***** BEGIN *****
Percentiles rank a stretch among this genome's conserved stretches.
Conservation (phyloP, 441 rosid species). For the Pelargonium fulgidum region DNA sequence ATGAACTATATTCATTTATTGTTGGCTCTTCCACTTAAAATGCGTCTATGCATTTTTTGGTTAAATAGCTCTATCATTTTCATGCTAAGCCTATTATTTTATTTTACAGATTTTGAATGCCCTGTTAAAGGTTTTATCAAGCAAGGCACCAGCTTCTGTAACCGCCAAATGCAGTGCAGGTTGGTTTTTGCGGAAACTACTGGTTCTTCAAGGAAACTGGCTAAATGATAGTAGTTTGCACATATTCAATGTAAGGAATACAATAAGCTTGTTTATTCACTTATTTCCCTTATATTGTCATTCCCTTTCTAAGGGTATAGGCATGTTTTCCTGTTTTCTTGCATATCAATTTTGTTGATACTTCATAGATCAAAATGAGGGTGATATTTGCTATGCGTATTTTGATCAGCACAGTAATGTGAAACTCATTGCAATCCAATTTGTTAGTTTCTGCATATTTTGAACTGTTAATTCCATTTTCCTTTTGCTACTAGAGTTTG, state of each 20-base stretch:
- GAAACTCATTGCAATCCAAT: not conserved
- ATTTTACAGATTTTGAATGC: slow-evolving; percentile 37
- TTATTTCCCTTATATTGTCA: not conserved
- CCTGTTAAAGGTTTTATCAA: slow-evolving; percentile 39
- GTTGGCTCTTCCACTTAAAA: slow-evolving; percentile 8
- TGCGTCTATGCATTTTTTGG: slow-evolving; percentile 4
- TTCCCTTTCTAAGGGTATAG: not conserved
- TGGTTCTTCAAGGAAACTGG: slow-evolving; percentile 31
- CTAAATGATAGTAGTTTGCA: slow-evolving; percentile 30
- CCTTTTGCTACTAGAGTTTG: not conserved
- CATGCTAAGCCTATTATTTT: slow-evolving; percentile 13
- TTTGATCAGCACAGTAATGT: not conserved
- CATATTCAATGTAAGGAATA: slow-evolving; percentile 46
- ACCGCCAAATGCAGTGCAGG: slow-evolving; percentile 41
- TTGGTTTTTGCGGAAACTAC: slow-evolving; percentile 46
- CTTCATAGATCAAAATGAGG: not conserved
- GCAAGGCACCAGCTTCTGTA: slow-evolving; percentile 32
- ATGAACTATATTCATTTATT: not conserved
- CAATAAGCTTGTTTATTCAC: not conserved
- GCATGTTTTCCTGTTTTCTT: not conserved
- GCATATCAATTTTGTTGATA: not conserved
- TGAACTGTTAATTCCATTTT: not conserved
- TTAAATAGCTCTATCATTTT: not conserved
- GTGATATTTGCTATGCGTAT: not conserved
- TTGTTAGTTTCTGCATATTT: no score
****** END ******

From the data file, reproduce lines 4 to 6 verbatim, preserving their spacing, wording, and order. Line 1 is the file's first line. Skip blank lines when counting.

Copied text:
- ATTTTACAGATTTTGAATGC: slow-evolving; percentile 37
- TTATTTCCCTTATATTGTCA: not conserved
- CCTGTTAAAGGTTTTATCAA: slow-evolving; percentile 39